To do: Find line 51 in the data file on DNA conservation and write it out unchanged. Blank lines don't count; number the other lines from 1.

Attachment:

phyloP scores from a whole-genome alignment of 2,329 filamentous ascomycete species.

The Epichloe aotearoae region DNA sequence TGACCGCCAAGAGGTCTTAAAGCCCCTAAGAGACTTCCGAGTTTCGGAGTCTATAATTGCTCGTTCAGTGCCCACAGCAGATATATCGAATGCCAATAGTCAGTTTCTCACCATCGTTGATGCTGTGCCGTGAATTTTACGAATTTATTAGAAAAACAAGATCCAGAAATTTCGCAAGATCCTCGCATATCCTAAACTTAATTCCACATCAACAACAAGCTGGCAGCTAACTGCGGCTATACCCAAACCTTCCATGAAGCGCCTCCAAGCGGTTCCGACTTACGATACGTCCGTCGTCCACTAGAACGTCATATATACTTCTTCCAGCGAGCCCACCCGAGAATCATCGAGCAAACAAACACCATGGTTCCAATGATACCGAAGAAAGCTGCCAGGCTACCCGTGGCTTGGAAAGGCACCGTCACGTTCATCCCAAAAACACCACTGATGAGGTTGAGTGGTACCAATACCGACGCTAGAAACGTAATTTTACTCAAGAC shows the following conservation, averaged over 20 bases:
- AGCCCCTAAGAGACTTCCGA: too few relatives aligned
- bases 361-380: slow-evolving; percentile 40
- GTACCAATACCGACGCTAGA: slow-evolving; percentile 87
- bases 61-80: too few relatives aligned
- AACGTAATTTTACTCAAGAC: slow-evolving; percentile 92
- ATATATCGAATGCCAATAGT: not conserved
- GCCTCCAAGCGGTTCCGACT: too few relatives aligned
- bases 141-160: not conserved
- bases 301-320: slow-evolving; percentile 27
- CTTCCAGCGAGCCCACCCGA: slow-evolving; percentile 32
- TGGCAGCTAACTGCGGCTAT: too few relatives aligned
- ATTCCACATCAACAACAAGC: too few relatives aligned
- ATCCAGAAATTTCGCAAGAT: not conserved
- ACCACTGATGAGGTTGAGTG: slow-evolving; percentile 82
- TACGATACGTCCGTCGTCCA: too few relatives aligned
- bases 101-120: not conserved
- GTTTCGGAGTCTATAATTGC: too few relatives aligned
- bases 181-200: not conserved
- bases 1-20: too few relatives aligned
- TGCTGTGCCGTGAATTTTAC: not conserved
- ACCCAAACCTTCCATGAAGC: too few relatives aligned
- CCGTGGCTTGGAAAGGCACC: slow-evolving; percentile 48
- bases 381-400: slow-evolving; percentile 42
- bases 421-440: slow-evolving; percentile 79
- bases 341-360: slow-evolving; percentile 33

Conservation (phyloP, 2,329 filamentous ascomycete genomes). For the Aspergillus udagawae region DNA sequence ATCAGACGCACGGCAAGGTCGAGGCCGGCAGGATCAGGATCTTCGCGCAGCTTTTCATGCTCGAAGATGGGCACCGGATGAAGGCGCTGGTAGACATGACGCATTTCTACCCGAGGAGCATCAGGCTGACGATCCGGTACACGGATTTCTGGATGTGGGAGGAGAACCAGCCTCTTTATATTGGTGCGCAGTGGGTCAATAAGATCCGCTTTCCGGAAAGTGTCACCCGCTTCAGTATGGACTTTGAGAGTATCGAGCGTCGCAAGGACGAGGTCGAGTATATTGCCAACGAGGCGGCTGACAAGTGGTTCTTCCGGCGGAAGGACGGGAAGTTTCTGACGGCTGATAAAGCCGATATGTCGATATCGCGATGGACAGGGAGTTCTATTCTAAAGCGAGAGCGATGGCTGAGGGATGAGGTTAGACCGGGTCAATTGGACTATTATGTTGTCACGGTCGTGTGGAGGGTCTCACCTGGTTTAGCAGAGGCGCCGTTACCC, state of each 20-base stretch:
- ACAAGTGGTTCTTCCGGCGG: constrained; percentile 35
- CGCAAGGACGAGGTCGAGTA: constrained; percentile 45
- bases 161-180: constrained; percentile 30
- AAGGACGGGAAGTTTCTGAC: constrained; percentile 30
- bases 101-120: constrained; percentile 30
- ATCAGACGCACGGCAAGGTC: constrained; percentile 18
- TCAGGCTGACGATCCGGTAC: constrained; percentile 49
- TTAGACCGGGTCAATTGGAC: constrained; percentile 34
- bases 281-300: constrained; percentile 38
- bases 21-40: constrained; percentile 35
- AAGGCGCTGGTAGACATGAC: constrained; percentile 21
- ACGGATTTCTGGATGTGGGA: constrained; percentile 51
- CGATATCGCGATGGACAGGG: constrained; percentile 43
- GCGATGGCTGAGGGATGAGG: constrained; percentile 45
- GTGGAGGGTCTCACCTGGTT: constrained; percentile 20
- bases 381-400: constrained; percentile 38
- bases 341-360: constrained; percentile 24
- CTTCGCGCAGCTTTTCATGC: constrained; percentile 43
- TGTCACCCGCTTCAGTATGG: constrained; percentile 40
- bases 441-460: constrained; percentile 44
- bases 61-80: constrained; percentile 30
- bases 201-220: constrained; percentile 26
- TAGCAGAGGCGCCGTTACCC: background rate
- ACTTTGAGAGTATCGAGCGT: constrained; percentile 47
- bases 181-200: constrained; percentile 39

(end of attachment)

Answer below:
- TAGCAGAGGCGCCGTTACCC: background rate